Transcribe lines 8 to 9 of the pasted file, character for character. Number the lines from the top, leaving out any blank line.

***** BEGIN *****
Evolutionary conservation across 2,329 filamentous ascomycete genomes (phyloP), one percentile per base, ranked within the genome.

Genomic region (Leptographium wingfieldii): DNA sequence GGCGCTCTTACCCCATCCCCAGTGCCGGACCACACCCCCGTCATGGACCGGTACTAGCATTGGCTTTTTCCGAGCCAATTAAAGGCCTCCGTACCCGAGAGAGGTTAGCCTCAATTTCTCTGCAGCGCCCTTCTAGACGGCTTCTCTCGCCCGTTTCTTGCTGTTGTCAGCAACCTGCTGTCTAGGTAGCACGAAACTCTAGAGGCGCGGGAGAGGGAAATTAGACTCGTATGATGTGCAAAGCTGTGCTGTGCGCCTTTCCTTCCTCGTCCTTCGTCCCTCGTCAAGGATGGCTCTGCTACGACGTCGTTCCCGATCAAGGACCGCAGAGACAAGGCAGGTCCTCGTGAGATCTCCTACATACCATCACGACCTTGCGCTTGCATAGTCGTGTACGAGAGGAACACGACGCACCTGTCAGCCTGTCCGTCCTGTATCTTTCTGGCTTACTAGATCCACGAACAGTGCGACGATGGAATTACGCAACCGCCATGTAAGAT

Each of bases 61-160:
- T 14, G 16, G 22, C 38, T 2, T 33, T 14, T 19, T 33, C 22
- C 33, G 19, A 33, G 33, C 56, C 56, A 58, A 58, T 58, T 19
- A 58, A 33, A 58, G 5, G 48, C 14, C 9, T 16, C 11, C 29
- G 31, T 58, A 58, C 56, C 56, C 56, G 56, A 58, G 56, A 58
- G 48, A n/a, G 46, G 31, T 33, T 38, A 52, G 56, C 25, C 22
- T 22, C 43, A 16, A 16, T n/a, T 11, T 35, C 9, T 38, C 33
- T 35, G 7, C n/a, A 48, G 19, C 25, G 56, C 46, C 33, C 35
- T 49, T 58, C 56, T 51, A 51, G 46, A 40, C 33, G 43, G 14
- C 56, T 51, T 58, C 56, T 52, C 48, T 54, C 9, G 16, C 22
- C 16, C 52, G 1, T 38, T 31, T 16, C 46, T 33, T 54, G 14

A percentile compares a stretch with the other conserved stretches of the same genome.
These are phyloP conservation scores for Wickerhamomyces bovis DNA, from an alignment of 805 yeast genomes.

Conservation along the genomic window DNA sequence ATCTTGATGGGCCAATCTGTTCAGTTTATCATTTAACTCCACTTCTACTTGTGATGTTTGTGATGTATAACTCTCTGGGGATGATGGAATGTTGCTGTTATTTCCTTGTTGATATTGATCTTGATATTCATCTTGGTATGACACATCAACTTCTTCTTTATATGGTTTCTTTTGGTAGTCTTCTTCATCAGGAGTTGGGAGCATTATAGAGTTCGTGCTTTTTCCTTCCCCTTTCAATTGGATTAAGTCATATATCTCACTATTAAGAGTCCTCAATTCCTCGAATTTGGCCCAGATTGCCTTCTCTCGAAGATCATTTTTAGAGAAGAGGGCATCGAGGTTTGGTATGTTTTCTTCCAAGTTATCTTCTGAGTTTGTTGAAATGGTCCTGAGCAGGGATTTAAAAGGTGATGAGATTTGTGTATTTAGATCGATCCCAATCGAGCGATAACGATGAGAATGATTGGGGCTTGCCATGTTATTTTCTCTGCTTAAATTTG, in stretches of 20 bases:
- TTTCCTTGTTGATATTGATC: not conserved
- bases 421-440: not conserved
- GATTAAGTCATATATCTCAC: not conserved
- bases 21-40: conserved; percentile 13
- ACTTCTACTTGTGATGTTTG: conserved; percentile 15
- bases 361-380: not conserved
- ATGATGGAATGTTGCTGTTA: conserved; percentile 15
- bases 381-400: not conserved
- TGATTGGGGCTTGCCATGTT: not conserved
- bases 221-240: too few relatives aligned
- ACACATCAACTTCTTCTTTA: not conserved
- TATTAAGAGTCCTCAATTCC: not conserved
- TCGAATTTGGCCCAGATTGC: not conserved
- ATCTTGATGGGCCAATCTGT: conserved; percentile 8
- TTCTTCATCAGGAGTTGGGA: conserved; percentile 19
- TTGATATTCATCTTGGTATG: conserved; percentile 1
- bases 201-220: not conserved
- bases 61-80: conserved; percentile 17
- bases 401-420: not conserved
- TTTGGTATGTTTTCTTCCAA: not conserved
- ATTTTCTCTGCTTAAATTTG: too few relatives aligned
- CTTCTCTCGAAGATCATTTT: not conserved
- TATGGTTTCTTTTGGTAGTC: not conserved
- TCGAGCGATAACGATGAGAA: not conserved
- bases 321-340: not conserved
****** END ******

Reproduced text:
- G 48, A n/a, G 46, G 31, T 33, T 38, A 52, G 56, C 25, C 22
- T 22, C 43, A 16, A 16, T n/a, T 11, T 35, C 9, T 38, C 33